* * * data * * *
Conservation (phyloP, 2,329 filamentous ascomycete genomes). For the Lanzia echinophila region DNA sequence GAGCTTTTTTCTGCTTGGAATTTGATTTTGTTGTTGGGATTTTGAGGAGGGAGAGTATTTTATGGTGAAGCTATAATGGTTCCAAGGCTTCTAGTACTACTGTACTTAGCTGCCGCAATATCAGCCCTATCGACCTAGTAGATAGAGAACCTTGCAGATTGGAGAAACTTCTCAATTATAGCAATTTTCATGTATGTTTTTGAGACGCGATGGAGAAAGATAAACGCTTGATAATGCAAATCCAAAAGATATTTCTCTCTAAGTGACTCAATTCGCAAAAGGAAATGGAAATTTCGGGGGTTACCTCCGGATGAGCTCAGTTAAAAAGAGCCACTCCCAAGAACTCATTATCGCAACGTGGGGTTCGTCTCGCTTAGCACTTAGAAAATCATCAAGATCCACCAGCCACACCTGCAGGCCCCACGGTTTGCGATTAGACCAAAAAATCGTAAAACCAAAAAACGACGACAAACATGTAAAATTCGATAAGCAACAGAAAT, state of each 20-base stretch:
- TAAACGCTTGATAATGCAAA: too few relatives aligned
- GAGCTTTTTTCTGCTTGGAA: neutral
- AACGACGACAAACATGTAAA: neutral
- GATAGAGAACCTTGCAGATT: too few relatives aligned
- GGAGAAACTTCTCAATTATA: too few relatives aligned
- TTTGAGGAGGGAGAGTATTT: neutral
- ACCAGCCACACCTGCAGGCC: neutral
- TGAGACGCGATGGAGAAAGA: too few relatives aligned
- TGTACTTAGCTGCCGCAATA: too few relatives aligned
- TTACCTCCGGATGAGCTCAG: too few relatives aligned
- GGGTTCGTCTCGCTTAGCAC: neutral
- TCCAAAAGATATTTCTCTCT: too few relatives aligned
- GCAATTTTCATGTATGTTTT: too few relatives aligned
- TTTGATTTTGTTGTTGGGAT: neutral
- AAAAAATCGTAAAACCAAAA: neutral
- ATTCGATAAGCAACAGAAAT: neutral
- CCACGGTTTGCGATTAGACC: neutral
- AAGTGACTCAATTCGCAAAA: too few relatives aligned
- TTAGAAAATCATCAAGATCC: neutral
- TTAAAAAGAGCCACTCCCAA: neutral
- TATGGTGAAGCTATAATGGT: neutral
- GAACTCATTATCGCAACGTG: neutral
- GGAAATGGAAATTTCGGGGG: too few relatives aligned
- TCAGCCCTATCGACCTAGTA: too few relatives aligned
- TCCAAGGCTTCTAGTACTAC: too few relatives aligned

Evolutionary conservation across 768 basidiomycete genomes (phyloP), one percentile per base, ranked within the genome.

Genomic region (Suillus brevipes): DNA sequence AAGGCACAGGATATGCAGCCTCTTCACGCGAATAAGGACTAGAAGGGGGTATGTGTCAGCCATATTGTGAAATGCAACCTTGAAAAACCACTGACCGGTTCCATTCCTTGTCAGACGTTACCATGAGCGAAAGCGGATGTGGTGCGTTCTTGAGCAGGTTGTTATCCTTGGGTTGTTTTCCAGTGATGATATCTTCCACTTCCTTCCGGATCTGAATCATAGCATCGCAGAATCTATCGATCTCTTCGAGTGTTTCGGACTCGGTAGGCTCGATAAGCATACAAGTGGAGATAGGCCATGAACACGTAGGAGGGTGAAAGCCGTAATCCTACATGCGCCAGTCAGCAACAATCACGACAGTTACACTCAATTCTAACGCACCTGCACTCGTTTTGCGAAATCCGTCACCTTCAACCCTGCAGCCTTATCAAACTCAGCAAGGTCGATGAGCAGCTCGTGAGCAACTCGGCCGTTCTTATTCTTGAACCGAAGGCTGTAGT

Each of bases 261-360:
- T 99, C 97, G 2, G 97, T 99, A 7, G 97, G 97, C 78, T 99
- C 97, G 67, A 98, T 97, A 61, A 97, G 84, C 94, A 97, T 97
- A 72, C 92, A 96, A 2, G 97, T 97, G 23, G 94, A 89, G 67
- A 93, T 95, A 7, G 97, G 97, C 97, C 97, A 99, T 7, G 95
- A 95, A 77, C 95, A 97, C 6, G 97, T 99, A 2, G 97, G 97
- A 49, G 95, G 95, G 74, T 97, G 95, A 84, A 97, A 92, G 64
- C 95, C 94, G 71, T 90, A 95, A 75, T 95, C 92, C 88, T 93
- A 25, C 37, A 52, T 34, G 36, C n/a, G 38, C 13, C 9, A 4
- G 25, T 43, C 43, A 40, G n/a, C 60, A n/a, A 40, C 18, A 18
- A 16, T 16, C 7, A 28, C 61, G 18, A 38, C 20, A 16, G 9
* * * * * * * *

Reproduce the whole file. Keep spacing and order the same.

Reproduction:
Conservation (phyloP, 2,329 filamentous ascomycete genomes). For the Lanzia echinophila region DNA sequence GAGCTTTTTTCTGCTTGGAATTTGATTTTGTTGTTGGGATTTTGAGGAGGGAGAGTATTTTATGGTGAAGCTATAATGGTTCCAAGGCTTCTAGTACTACTGTACTTAGCTGCCGCAATATCAGCCCTATCGACCTAGTAGATAGAGAACCTTGCAGATTGGAGAAACTTCTCAATTATAGCAATTTTCATGTATGTTTTTGAGACGCGATGGAGAAAGATAAACGCTTGATAATGCAAATCCAAAAGATATTTCTCTCTAAGTGACTCAATTCGCAAAAGGAAATGGAAATTTCGGGGGTTACCTCCGGATGAGCTCAGTTAAAAAGAGCCACTCCCAAGAACTCATTATCGCAACGTGGGGTTCGTCTCGCTTAGCACTTAGAAAATCATCAAGATCCACCAGCCACACCTGCAGGCCCCACGGTTTGCGATTAGACCAAAAAATCGTAAAACCAAAAAACGACGACAAACATGTAAAATTCGATAAGCAACAGAAAT, state of each 20-base stretch:
- TAAACGCTTGATAATGCAAA: too few relatives aligned
- GAGCTTTTTTCTGCTTGGAA: neutral
- AACGACGACAAACATGTAAA: neutral
- GATAGAGAACCTTGCAGATT: too few relatives aligned
- GGAGAAACTTCTCAATTATA: too few relatives aligned
- TTTGAGGAGGGAGAGTATTT: neutral
- ACCAGCCACACCTGCAGGCC: neutral
- TGAGACGCGATGGAGAAAGA: too few relatives aligned
- TGTACTTAGCTGCCGCAATA: too few relatives aligned
- TTACCTCCGGATGAGCTCAG: too few relatives aligned
- GGGTTCGTCTCGCTTAGCAC: neutral
- TCCAAAAGATATTTCTCTCT: too few relatives aligned
- GCAATTTTCATGTATGTTTT: too few relatives aligned
- TTTGATTTTGTTGTTGGGAT: neutral
- AAAAAATCGTAAAACCAAAA: neutral
- ATTCGATAAGCAACAGAAAT: neutral
- CCACGGTTTGCGATTAGACC: neutral
- AAGTGACTCAATTCGCAAAA: too few relatives aligned
- TTAGAAAATCATCAAGATCC: neutral
- TTAAAAAGAGCCACTCCCAA: neutral
- TATGGTGAAGCTATAATGGT: neutral
- GAACTCATTATCGCAACGTG: neutral
- GGAAATGGAAATTTCGGGGG: too few relatives aligned
- TCAGCCCTATCGACCTAGTA: too few relatives aligned
- TCCAAGGCTTCTAGTACTAC: too few relatives aligned

Evolutionary conservation across 768 basidiomycete genomes (phyloP), one percentile per base, ranked within the genome.

Genomic region (Suillus brevipes): DNA sequence AAGGCACAGGATATGCAGCCTCTTCACGCGAATAAGGACTAGAAGGGGGTATGTGTCAGCCATATTGTGAAATGCAACCTTGAAAAACCACTGACCGGTTCCATTCCTTGTCAGACGTTACCATGAGCGAAAGCGGATGTGGTGCGTTCTTGAGCAGGTTGTTATCCTTGGGTTGTTTTCCAGTGATGATATCTTCCACTTCCTTCCGGATCTGAATCATAGCATCGCAGAATCTATCGATCTCTTCGAGTGTTTCGGACTCGGTAGGCTCGATAAGCATACAAGTGGAGATAGGCCATGAACACGTAGGAGGGTGAAAGCCGTAATCCTACATGCGCCAGTCAGCAACAATCACGACAGTTACACTCAATTCTAACGCACCTGCACTCGTTTTGCGAAATCCGTCACCTTCAACCCTGCAGCCTTATCAAACTCAGCAAGGTCGATGAGCAGCTCGTGAGCAACTCGGCCGTTCTTATTCTTGAACCGAAGGCTGTAGT

Each of bases 261-360:
- T 99, C 97, G 2, G 97, T 99, A 7, G 97, G 97, C 78, T 99
- C 97, G 67, A 98, T 97, A 61, A 97, G 84, C 94, A 97, T 97
- A 72, C 92, A 96, A 2, G 97, T 97, G 23, G 94, A 89, G 67
- A 93, T 95, A 7, G 97, G 97, C 97, C 97, A 99, T 7, G 95
- A 95, A 77, C 95, A 97, C 6, G 97, T 99, A 2, G 97, G 97
- A 49, G 95, G 95, G 74, T 97, G 95, A 84, A 97, A 92, G 64
- C 95, C 94, G 71, T 90, A 95, A 75, T 95, C 92, C 88, T 93
- A 25, C 37, A 52, T 34, G 36, C n/a, G 38, C 13, C 9, A 4
- G 25, T 43, C 43, A 40, G n/a, C 60, A n/a, A 40, C 18, A 18
- A 16, T 16, C 7, A 28, C 61, G 18, A 38, C 20, A 16, G 9